Divers have recovered the body of a pilot whose small plane crashed into Lake Superior.
St. Louis County Rescue Squad Capt. Tom Crossmon says commercial divers with expertise in deep diving recovered the body Monday evening. The divers were assisted by the Superior-Douglas County, Wisconsin dive team.
However, Crossmon says crews won't go back to try to recover the plane wreckage until early next week.
The single-engine plane crashed shortly after taking off from the Duluth International Airport Saturday.
St. Louis County first responders used sonar equipment to locate the plane's wreckage about 140 feet below the water's surface over the weekend. Searchers in boats found a log book in debris about a mile offshore.
The U.S. Coast Guard says it's searching for any possible survivors of a plane crash in Lake Superior off Duluth.
The Coast Guard station in Duluth says its 45-foot response boat was searching the debris field Saturday afternoon.
Searchers have found the plane's logbook, but poor visibility due to heavy fog has hampered the search.
Duluth Fire Department officials say the initial report came from the Duluth International Airport tower at 11:30 a.m. The tower lost contact with a single-engine white-and-maroon plane with at least one occupant. A witness told fire officials they had heard an impact near Brighton Beach.
The Coast Guard, State Patrol, Duluth Fire Department, Duluth Police Department and St. Louis County Rescue Squad are on the scene.
MADISON - A $3 billion tax break bill for Taiwan-based electronics giant Foxconn Technology Group is poised to pass the Wisconsin Assembly on a bipartisan vote.
Democratic state Rep. Cory Mason said during debate Thursday that he intends to vote for the bill. He is the first Democrat to publicly say he will back the measure that is being championed by Gov. Scott Walker and fellow Republicans.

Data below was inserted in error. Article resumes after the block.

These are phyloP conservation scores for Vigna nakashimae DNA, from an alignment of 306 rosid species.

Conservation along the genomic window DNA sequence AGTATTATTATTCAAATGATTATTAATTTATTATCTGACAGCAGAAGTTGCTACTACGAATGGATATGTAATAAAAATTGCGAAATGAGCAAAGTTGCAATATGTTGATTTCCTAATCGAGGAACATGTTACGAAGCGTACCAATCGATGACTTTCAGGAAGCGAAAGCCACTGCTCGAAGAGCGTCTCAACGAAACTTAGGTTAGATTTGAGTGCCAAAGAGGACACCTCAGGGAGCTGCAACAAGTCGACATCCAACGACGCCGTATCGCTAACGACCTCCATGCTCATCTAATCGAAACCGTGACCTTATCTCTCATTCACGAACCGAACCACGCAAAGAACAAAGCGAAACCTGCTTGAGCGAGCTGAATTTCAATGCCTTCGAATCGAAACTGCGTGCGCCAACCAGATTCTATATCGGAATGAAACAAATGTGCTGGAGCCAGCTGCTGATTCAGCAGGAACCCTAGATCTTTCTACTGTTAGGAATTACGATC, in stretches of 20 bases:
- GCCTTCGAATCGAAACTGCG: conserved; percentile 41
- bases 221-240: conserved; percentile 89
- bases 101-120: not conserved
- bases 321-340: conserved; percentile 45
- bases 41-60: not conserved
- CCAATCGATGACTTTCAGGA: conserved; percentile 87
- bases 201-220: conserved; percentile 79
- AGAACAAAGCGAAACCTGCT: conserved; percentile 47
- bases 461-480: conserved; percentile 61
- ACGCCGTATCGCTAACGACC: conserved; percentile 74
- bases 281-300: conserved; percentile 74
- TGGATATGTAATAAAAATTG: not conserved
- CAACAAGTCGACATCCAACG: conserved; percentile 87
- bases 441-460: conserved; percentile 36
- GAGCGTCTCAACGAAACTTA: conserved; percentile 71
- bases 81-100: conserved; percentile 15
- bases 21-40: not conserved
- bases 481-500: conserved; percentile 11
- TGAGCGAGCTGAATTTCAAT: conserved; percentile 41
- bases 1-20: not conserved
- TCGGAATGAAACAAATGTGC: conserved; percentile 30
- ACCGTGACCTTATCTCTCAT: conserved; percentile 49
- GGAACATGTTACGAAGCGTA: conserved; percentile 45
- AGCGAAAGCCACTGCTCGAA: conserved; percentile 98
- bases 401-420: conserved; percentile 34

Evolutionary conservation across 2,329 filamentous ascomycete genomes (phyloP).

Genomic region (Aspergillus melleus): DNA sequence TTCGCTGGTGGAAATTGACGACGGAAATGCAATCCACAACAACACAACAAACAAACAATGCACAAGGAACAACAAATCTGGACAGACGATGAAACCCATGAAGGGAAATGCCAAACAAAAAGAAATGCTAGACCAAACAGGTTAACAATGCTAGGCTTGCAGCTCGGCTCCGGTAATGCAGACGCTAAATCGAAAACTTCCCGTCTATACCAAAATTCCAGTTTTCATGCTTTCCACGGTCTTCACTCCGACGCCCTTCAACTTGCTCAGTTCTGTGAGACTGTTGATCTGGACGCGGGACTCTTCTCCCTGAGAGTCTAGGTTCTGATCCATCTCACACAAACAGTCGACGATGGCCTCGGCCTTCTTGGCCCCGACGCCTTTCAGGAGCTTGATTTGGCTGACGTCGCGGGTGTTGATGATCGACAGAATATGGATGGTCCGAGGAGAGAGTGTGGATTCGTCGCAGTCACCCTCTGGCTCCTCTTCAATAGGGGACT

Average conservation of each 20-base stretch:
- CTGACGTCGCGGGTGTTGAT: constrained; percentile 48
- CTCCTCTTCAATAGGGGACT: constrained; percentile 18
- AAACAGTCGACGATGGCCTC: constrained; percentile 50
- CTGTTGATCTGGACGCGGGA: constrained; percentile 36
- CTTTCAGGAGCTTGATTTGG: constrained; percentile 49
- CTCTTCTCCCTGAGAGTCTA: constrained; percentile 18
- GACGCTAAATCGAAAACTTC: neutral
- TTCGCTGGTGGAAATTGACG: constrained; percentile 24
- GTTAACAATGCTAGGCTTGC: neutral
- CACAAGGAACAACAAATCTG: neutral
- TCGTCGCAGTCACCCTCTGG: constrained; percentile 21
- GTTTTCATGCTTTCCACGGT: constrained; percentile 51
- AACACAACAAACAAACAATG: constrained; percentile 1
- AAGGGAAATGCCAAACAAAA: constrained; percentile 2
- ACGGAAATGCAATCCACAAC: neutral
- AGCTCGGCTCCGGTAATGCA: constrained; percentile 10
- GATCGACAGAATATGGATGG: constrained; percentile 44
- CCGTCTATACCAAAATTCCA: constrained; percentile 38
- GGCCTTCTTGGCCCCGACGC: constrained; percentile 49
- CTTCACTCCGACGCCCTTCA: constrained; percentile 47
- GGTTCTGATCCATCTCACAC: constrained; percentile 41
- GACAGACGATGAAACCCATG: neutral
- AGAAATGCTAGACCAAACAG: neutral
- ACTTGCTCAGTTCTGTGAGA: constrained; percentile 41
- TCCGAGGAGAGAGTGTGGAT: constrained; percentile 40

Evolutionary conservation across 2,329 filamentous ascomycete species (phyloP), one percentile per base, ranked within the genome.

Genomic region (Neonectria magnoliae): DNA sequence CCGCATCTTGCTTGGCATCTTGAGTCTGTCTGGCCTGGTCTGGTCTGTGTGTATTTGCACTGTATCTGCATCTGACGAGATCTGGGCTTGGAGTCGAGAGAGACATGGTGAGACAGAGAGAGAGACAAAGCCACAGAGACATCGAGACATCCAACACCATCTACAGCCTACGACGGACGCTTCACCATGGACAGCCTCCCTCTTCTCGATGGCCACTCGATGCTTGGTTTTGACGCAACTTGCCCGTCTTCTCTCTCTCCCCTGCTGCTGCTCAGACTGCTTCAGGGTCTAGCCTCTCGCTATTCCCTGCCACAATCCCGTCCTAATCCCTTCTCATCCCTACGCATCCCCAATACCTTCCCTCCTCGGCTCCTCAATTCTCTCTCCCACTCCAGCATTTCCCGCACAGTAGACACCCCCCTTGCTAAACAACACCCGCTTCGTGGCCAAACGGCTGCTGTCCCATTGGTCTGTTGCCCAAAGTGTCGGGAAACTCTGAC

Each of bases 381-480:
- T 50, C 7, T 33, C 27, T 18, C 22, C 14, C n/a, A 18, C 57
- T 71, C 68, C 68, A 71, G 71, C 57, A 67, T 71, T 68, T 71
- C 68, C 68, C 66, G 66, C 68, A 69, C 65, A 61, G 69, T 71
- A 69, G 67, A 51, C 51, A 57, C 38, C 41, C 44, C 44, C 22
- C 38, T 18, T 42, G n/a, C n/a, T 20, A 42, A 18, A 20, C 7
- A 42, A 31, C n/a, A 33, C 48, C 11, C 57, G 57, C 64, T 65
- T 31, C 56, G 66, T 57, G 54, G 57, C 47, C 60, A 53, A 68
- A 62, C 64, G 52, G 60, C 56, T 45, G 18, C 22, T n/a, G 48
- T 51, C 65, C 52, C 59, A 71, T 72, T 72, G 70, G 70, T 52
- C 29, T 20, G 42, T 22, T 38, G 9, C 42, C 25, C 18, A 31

SAYNER - A needle and thread means more to Pat Andersen than just sewing.
"I started quilting when I was 19 so it's been a passion of mine for a long time," said Pat.
Quilting gives her a community of ladies in the Northwoods.
"Sayner needs something like this, it needs something for the women to do," said Pat.
After moving to Sayner with her husband Don last spring, the two decided to buy the building that now houses Plum Lake Quilts. Pat needed somewhere to put her long arm machine and that eventually turned into a little retail business.
"I mean little and then it grew a little bit and it grew a little bit more," said Don Andersen.
RHINELANDER - Cancer survivors and supporters gathered at Ministry St. Mary's Hospital for the 10th annual Celebration of Life Thursday. The event honors those battling cancer or survivors of cancer and shows people what kinds of services the James Beck Cancer Center offers.
The center's namesake lost his life to cancer, but now others will be able to benefit from his gift to the hospital.
"With his vision and his dollars we were able to put this cancer center here in Rhinelander so patients don't have to travel to larger cities," said Director of Cancer Services Kimberly Hetland.
This year's speaker was Mike Regole, a survivor of tonsil cancer. He spoke about his experience at the center, how family and support affected his journey, and how he ran a business while having cancer.
LAC DU FLAMBEAU - On a busy stretch of Highway 47 near Lac du Flambeau -- where hundreds of wheels spin at 55 miles-per-hour each day -- just one tire drags at a slower pace, pulled by one man: the Tire Man.
"I guess I'm the only one nutty enough to do it, I suppose," Frank Tarantino said with a laugh.
Tarantino lives in Mercer, but trains for marathons in Lac du Flambeau. He started pulling a tire on a chain a few years ago after reading about it in a fitness magazine. People often stop to take his picture.
"Little by little you run a little further, a little further," Tarantino said.
Disclaimer: All information deemed reliable but not guaranteed and should be independently verified. Rockfleet Broadcasting / Northland Television, Inc. and By Request Web Designs shall not be held responsible for any typographical errors, misinformation, or misprints.